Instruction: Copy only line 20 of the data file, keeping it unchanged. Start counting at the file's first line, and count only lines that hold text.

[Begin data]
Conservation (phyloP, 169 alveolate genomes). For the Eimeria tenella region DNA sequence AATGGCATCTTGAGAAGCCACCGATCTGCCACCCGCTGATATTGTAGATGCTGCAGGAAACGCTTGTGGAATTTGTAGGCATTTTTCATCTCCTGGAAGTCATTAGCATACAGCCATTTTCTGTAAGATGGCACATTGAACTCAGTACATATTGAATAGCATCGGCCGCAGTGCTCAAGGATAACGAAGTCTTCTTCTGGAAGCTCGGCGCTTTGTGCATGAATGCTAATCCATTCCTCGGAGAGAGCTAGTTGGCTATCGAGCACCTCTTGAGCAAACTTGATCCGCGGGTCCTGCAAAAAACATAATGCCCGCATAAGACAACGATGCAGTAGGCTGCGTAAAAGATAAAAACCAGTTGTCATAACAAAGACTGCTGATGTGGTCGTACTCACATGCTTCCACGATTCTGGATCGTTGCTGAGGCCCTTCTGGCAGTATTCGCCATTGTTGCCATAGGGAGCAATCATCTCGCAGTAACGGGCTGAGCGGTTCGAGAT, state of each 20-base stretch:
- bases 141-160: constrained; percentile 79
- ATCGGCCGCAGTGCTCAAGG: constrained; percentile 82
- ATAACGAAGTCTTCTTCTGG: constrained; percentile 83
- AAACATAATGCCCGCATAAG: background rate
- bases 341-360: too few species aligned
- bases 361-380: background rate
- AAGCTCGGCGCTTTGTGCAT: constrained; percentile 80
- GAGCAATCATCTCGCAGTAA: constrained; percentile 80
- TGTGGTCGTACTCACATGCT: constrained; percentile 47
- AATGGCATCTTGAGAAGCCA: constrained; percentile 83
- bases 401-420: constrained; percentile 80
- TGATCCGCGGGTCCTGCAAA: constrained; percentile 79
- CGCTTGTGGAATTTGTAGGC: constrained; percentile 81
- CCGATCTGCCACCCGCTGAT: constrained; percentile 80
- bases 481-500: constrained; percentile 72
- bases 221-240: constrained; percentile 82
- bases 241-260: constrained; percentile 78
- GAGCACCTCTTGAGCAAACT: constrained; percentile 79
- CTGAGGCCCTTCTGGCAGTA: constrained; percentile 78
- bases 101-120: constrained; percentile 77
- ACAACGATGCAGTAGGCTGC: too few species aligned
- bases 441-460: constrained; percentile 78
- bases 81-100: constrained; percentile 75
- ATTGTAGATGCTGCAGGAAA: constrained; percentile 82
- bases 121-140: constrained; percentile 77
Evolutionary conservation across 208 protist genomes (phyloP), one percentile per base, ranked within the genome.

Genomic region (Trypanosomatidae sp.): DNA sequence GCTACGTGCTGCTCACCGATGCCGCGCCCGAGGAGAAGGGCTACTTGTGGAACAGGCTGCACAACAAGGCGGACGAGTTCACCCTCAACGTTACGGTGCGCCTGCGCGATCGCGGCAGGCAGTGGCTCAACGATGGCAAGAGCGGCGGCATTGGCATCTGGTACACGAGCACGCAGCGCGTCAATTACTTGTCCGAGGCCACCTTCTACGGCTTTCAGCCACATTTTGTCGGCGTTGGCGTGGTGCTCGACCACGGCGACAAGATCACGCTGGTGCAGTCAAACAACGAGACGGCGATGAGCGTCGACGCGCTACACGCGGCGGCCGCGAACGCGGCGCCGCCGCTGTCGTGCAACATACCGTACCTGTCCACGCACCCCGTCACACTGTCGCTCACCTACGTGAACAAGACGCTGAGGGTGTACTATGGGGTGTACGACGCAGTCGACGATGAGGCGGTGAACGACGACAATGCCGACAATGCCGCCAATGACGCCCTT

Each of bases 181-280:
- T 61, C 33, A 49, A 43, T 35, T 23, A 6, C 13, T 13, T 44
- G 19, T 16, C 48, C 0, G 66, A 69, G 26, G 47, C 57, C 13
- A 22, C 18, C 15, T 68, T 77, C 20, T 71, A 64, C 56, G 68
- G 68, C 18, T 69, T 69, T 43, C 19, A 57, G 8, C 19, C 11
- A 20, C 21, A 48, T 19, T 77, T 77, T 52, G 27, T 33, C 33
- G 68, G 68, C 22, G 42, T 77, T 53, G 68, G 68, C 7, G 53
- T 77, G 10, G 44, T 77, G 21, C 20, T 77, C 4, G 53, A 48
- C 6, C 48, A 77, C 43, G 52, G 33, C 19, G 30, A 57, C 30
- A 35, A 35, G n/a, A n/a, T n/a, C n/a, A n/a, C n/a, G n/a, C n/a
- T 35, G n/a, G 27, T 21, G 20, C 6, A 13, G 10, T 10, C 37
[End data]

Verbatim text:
- CTGAGGCCCTTCTGGCAGTA: constrained; percentile 78